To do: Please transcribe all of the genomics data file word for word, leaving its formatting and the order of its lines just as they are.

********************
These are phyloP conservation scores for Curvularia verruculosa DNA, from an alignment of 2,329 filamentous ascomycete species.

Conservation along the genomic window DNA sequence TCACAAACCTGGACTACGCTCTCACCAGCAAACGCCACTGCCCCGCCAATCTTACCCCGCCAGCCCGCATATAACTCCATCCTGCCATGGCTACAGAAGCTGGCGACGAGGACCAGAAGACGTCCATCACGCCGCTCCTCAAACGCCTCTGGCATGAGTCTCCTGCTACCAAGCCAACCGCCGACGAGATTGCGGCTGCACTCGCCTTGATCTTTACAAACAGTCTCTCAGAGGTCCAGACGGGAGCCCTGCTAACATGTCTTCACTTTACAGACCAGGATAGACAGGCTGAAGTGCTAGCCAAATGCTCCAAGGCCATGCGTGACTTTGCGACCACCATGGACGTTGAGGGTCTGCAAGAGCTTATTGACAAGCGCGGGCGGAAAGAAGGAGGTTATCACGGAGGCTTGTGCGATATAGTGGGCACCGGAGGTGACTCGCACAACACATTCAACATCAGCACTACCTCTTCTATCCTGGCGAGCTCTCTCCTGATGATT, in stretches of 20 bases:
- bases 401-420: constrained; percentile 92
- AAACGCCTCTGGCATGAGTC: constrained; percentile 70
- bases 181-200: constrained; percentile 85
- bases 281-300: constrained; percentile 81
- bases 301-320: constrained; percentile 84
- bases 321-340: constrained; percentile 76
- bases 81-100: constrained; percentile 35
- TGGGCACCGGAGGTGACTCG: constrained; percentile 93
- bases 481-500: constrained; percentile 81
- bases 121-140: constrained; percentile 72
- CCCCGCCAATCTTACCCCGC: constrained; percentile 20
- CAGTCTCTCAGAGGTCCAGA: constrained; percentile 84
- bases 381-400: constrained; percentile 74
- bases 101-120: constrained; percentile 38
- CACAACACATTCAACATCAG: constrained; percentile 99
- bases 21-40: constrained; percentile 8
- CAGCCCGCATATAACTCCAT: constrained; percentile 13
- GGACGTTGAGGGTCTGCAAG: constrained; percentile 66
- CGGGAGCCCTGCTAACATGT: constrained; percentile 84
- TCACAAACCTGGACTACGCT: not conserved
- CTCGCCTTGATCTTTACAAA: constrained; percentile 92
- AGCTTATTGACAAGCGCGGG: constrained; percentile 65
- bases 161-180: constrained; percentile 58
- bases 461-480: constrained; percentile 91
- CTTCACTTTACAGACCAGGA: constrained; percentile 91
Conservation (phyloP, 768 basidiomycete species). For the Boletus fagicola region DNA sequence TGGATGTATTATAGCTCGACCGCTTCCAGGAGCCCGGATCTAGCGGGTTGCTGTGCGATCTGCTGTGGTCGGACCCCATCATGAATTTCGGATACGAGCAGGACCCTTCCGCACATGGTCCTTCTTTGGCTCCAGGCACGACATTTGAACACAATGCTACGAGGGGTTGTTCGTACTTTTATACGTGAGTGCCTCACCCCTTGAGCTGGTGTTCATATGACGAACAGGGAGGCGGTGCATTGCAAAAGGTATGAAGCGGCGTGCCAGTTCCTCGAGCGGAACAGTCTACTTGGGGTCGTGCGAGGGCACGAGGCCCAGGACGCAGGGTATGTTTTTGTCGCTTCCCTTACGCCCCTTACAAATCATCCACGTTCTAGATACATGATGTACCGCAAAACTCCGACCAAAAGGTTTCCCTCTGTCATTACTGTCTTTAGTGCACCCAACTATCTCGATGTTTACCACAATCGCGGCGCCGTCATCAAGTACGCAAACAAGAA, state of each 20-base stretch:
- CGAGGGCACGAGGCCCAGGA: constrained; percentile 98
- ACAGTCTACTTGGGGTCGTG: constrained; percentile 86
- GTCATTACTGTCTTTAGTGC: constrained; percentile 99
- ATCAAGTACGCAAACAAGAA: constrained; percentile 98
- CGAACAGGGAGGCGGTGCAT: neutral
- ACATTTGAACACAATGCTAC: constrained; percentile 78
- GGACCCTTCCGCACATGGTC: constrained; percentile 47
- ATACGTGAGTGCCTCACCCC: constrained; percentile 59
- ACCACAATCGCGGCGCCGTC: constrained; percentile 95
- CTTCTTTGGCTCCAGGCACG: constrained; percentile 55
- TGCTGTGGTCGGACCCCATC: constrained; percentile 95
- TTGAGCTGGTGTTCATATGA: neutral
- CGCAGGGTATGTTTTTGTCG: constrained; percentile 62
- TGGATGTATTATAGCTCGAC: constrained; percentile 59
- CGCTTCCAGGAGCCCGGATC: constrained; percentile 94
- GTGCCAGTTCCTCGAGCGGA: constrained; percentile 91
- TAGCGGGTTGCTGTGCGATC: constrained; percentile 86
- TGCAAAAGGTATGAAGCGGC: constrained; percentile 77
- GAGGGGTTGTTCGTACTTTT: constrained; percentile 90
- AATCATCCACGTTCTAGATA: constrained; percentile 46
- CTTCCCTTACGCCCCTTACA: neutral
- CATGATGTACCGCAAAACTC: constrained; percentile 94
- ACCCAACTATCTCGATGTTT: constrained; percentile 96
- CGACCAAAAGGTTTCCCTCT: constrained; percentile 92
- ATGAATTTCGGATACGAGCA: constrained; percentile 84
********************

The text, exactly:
These are phyloP conservation scores for Curvularia verruculosa DNA, from an alignment of 2,329 filamentous ascomycete species.

Conservation along the genomic window DNA sequence TCACAAACCTGGACTACGCTCTCACCAGCAAACGCCACTGCCCCGCCAATCTTACCCCGCCAGCCCGCATATAACTCCATCCTGCCATGGCTACAGAAGCTGGCGACGAGGACCAGAAGACGTCCATCACGCCGCTCCTCAAACGCCTCTGGCATGAGTCTCCTGCTACCAAGCCAACCGCCGACGAGATTGCGGCTGCACTCGCCTTGATCTTTACAAACAGTCTCTCAGAGGTCCAGACGGGAGCCCTGCTAACATGTCTTCACTTTACAGACCAGGATAGACAGGCTGAAGTGCTAGCCAAATGCTCCAAGGCCATGCGTGACTTTGCGACCACCATGGACGTTGAGGGTCTGCAAGAGCTTATTGACAAGCGCGGGCGGAAAGAAGGAGGTTATCACGGAGGCTTGTGCGATATAGTGGGCACCGGAGGTGACTCGCACAACACATTCAACATCAGCACTACCTCTTCTATCCTGGCGAGCTCTCTCCTGATGATT, in stretches of 20 bases:
- bases 401-420: constrained; percentile 92
- AAACGCCTCTGGCATGAGTC: constrained; percentile 70
- bases 181-200: constrained; percentile 85
- bases 281-300: constrained; percentile 81
- bases 301-320: constrained; percentile 84
- bases 321-340: constrained; percentile 76
- bases 81-100: constrained; percentile 35
- TGGGCACCGGAGGTGACTCG: constrained; percentile 93
- bases 481-500: constrained; percentile 81
- bases 121-140: constrained; percentile 72
- CCCCGCCAATCTTACCCCGC: constrained; percentile 20
- CAGTCTCTCAGAGGTCCAGA: constrained; percentile 84
- bases 381-400: constrained; percentile 74
- bases 101-120: constrained; percentile 38
- CACAACACATTCAACATCAG: constrained; percentile 99
- bases 21-40: constrained; percentile 8
- CAGCCCGCATATAACTCCAT: constrained; percentile 13
- GGACGTTGAGGGTCTGCAAG: constrained; percentile 66
- CGGGAGCCCTGCTAACATGT: constrained; percentile 84
- TCACAAACCTGGACTACGCT: not conserved
- CTCGCCTTGATCTTTACAAA: constrained; percentile 92
- AGCTTATTGACAAGCGCGGG: constrained; percentile 65
- bases 161-180: constrained; percentile 58
- bases 461-480: constrained; percentile 91
- CTTCACTTTACAGACCAGGA: constrained; percentile 91
Conservation (phyloP, 768 basidiomycete species). For the Boletus fagicola region DNA sequence TGGATGTATTATAGCTCGACCGCTTCCAGGAGCCCGGATCTAGCGGGTTGCTGTGCGATCTGCTGTGGTCGGACCCCATCATGAATTTCGGATACGAGCAGGACCCTTCCGCACATGGTCCTTCTTTGGCTCCAGGCACGACATTTGAACACAATGCTACGAGGGGTTGTTCGTACTTTTATACGTGAGTGCCTCACCCCTTGAGCTGGTGTTCATATGACGAACAGGGAGGCGGTGCATTGCAAAAGGTATGAAGCGGCGTGCCAGTTCCTCGAGCGGAACAGTCTACTTGGGGTCGTGCGAGGGCACGAGGCCCAGGACGCAGGGTATGTTTTTGTCGCTTCCCTTACGCCCCTTACAAATCATCCACGTTCTAGATACATGATGTACCGCAAAACTCCGACCAAAAGGTTTCCCTCTGTCATTACTGTCTTTAGTGCACCCAACTATCTCGATGTTTACCACAATCGCGGCGCCGTCATCAAGTACGCAAACAAGAA, state of each 20-base stretch:
- CGAGGGCACGAGGCCCAGGA: constrained; percentile 98
- ACAGTCTACTTGGGGTCGTG: constrained; percentile 86
- GTCATTACTGTCTTTAGTGC: constrained; percentile 99
- ATCAAGTACGCAAACAAGAA: constrained; percentile 98
- CGAACAGGGAGGCGGTGCAT: neutral
- ACATTTGAACACAATGCTAC: constrained; percentile 78
- GGACCCTTCCGCACATGGTC: constrained; percentile 47
- ATACGTGAGTGCCTCACCCC: constrained; percentile 59
- ACCACAATCGCGGCGCCGTC: constrained; percentile 95
- CTTCTTTGGCTCCAGGCACG: constrained; percentile 55
- TGCTGTGGTCGGACCCCATC: constrained; percentile 95
- TTGAGCTGGTGTTCATATGA: neutral
- CGCAGGGTATGTTTTTGTCG: constrained; percentile 62
- TGGATGTATTATAGCTCGAC: constrained; percentile 59
- CGCTTCCAGGAGCCCGGATC: constrained; percentile 94
- GTGCCAGTTCCTCGAGCGGA: constrained; percentile 91
- TAGCGGGTTGCTGTGCGATC: constrained; percentile 86
- TGCAAAAGGTATGAAGCGGC: constrained; percentile 77
- GAGGGGTTGTTCGTACTTTT: constrained; percentile 90
- AATCATCCACGTTCTAGATA: constrained; percentile 46
- CTTCCCTTACGCCCCTTACA: neutral
- CATGATGTACCGCAAAACTC: constrained; percentile 94
- ACCCAACTATCTCGATGTTT: constrained; percentile 96
- CGACCAAAAGGTTTCCCTCT: constrained; percentile 92
- ATGAATTTCGGATACGAGCA: constrained; percentile 84